Health care and health insurance lobbyists were out in force as the House Health and Human Services Committee held a meeting on pharmacy benefits managers (PBMs) and the role they play in Florida’s health care delivery system.
Committee members heard from a panel that included an independent pharmacist, a CVS Caremark representative, a representative from the Pharmaceutical Research and Manufacturers of America (PhRMA), a pharmacist with Publix, a pharmacist representing Prime Therapeutics, and the medical director for the Florida Association of Health Plans (FAHP).
House Health and Human Services Committee Chairman Randy Fine likened the 90-minute meeting to the first day of class.
“What we tried to accomplish today is to say, ‘Hey, we are going to work on this this Session. This is like the first day of class. There‘s a lot more classes to come; there’s a lot more learning to do. But I think this gets everyone thinking about it and fired up about working on it,” Fine said.
“Sometimes I have committee meetings and I am trying to lay the predicate for a specific bill; like I know the bill that is coming and I have the committee meeting and so I am trying to lay the narrative for when the bill comes. But that was not the purpose of today.”
Fine stressed that a bill hasn’t been drafted and that he “plans on spending the next 60-90 days learning. My door is open. If people want to come and talk to me about health care, that’s how I learn.”
PBMs represent health insurers and health plan sponsors — which include self-insured employers, union health plans and government purchasers — in the selection, purchase and distribution of pharmaceuticals. They also organize and service pharmacy networks.
According to a 2021 legislative staff analysis, PBMs are responsible for managing the pharmacy benefits of about 270 million Americans. Express Scripts, CVS Caremark and OptumRx are the three largest PBMs, accounting for more than 75% of the PBM market share.
The conversation in the House comes after Gov. Ron DeSantis earlier this month announced his plan to pass what he called “the most comprehensive transparency legislation” for prescription drugs in the nation.
The DeSantis administration wants to prohibit PBMs from mandating that consumers use mail-in pharmacies and ban PBMs from using a “narrow network” of pharmacies that only includes pharmacies affiliated with PBMs.
“We are going to protect consumers,” DeSantis said at the press event, held at The Villages on National Pharmacists Day.
The state uses PBMs in its Medicaid managed care and long-term care programs and state group health insurance plan. It’s not clear how any potential changes to PBMs will impact those state paid health care plans.
The state in July 2022 published an invitation to negotiate for a PBM to administer the pharmaceutical benefits for the $3.2 billion state group health insurance program. The PBM would be responsible for prescription drug coverage for all people covered by the state group health insurance plan, regardless of whether they were enrolled in a standard and high deductible preferred provider organization (PPO) plan or a standard and high-deductible HMO plan.
The ITN allows for the use of narrow networks and also authorizes other practices the DeSantis administration says it wants banned.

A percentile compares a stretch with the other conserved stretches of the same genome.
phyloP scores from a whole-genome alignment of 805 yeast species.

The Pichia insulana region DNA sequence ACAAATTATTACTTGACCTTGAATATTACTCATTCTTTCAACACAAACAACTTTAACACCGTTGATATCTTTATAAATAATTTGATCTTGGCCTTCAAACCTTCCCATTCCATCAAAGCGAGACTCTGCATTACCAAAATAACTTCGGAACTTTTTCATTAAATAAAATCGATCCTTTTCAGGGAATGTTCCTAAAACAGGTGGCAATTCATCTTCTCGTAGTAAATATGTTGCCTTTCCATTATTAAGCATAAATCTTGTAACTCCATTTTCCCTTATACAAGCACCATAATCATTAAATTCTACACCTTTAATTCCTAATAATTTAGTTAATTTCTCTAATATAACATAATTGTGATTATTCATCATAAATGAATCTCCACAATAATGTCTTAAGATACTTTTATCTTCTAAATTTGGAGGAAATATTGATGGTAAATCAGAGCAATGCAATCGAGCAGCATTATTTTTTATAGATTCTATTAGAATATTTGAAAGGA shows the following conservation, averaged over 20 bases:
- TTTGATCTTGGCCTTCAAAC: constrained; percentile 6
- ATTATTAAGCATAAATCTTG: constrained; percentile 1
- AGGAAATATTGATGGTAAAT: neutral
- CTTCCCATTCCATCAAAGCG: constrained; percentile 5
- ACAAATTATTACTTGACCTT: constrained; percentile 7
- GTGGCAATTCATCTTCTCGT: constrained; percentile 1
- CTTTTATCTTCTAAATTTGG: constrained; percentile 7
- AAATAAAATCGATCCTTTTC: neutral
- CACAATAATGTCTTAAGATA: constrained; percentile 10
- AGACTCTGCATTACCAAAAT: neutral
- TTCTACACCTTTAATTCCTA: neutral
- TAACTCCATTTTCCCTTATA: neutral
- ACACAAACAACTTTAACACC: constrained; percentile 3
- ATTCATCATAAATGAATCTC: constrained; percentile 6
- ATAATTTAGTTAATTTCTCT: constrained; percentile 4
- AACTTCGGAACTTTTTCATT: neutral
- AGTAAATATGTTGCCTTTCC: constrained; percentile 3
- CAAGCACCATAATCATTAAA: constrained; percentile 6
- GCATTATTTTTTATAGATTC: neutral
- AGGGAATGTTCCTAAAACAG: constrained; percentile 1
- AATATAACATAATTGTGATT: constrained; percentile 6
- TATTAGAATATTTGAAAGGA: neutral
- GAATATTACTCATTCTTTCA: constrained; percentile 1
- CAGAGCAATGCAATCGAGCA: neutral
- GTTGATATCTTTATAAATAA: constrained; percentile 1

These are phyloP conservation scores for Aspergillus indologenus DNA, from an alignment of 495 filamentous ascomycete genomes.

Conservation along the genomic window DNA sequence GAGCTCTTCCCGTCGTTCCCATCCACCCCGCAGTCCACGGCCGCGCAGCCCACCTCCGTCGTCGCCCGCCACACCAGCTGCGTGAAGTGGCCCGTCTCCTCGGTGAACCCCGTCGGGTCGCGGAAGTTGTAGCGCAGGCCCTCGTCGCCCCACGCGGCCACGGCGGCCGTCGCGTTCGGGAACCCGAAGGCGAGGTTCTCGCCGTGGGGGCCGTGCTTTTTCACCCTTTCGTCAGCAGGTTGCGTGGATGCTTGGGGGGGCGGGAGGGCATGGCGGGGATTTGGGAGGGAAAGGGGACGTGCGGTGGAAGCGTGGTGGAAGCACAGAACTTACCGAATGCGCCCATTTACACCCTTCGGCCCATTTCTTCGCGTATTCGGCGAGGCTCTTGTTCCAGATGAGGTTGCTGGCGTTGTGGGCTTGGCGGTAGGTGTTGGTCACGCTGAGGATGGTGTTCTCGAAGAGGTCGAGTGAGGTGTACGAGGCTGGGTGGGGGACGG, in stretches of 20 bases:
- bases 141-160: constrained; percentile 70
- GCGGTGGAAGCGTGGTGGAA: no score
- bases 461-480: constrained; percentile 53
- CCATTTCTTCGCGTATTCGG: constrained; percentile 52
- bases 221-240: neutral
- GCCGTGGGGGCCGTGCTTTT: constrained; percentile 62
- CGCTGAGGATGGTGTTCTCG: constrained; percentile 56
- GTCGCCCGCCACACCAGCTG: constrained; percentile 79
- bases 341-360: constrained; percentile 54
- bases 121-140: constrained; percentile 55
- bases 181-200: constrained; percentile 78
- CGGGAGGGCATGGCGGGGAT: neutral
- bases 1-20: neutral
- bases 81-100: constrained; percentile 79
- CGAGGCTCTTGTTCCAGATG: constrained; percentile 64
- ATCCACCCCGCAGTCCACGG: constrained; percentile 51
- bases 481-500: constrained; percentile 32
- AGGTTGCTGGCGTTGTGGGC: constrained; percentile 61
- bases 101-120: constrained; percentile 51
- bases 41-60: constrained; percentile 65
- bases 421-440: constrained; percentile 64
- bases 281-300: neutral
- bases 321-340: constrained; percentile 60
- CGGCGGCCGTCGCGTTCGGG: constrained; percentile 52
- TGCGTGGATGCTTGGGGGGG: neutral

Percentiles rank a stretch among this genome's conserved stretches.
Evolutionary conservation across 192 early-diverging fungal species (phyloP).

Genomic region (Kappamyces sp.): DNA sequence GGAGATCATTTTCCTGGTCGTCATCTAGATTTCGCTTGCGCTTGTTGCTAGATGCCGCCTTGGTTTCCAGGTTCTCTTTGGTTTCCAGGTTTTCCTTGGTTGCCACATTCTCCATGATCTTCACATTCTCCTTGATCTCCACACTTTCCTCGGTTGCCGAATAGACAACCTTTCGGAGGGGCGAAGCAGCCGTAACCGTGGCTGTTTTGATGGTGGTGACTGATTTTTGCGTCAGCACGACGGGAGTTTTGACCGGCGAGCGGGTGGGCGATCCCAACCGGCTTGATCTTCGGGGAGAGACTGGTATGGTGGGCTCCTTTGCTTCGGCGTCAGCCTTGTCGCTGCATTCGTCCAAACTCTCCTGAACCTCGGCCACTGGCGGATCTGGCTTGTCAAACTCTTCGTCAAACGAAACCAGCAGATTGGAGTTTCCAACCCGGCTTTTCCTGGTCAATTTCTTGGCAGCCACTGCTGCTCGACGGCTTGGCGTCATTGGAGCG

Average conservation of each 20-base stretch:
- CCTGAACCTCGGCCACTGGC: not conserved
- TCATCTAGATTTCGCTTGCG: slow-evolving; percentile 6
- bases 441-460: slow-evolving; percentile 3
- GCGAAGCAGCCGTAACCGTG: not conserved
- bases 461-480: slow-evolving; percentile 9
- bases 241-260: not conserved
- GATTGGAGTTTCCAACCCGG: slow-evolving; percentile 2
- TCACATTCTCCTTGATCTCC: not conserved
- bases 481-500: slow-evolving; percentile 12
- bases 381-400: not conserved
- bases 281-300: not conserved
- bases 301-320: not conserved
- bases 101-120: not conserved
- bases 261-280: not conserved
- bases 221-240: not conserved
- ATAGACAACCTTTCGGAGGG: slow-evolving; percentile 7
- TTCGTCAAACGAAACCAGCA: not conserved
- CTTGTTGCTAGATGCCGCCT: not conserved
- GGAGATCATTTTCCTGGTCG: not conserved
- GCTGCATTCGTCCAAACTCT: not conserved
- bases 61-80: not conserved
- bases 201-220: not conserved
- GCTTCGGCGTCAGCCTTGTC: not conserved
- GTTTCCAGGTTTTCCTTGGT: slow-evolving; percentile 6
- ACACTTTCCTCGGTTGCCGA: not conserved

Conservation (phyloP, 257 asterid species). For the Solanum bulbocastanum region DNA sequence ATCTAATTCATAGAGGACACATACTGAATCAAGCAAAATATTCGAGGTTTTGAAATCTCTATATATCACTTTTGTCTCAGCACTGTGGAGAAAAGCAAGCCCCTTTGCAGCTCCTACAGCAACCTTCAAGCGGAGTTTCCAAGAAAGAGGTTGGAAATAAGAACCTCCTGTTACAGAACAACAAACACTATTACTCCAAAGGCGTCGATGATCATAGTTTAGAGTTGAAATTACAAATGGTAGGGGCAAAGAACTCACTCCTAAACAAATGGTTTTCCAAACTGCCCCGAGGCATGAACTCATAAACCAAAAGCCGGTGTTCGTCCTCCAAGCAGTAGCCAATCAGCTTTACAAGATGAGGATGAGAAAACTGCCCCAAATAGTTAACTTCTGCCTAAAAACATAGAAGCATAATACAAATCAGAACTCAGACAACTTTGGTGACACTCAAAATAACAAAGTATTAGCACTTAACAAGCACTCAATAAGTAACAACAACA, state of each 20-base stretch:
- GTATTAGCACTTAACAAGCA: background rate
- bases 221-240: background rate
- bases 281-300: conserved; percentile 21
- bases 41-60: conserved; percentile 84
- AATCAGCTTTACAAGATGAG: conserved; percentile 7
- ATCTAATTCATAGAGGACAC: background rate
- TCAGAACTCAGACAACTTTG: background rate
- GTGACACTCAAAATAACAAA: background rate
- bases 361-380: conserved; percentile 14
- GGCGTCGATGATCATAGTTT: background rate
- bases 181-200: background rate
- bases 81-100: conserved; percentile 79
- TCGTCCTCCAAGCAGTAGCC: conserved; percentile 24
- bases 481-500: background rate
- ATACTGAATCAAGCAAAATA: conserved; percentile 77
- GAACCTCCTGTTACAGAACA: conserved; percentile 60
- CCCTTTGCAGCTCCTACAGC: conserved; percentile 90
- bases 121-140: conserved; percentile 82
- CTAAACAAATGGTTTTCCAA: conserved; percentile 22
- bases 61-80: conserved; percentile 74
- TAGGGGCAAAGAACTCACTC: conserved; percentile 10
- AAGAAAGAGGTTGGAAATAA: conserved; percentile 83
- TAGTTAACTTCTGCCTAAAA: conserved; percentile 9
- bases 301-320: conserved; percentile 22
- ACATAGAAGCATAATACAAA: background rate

The ITN for the Medicaid managed care and long-term care programs is expected to be published next month.
Fine, though, said he wasn’t worried that any potential changes the Legislature may make to PBMs this session would impact either procurement.
“They are in the process. Until they are done, they’re not done,” he said of the procurements.
This is not the first time the Legislature has delved into the PBMs, or organizations that represent health insurers and negotiate with drug manufacturers.
Five years ago, the Legislature passed a bill that prohibited PBMs from using “gag clauses,” which prevented pharmacies from telling insured patients they would pay less if they could pay out of pocket instead of using their policies. The bill also required PBMs to register with the Office of Insurance Regulation (OIR).
But the bill did not give the OIR the authority to oversee PBM operations, such as audits, which PBMs conduct to ensure pharmacies comply with contracts. Instead, that authority was with the Department of Health Board of Pharmacy, which had no regulation over PBMs.
An effort in 2021 to fix the glitch and allow the OIR to regulate the PBMs — and to ban spread pricing — failed.
The Legislature last year passed a pared back version of the 2021 bill, transferring enforcement authority of PBMs to OIR and established penalties for PBMs that failed to register with the state.
Two PBM bills have been filed in the Legislature so far.
Tampa Republican Rep. Karen Gonazlez Pittman has filed HB 203. Among other things, the bill would require PBMs that include “affiliates” in their networks to open their networks up to all willing pharmacists. PBM affiliates are defined as pharmacies in which a PBM, indirectly or directly, has an investment ownership interest or shares common ownership. At press time, 13 people had registered to lobby on HB 203.
Sen. Tom Wright has filed SB 46, which requires PBMs to apply any amount paid by an insured or by another person on behalf of the insured toward the insured’s total contribution to any cost-sharing requirement.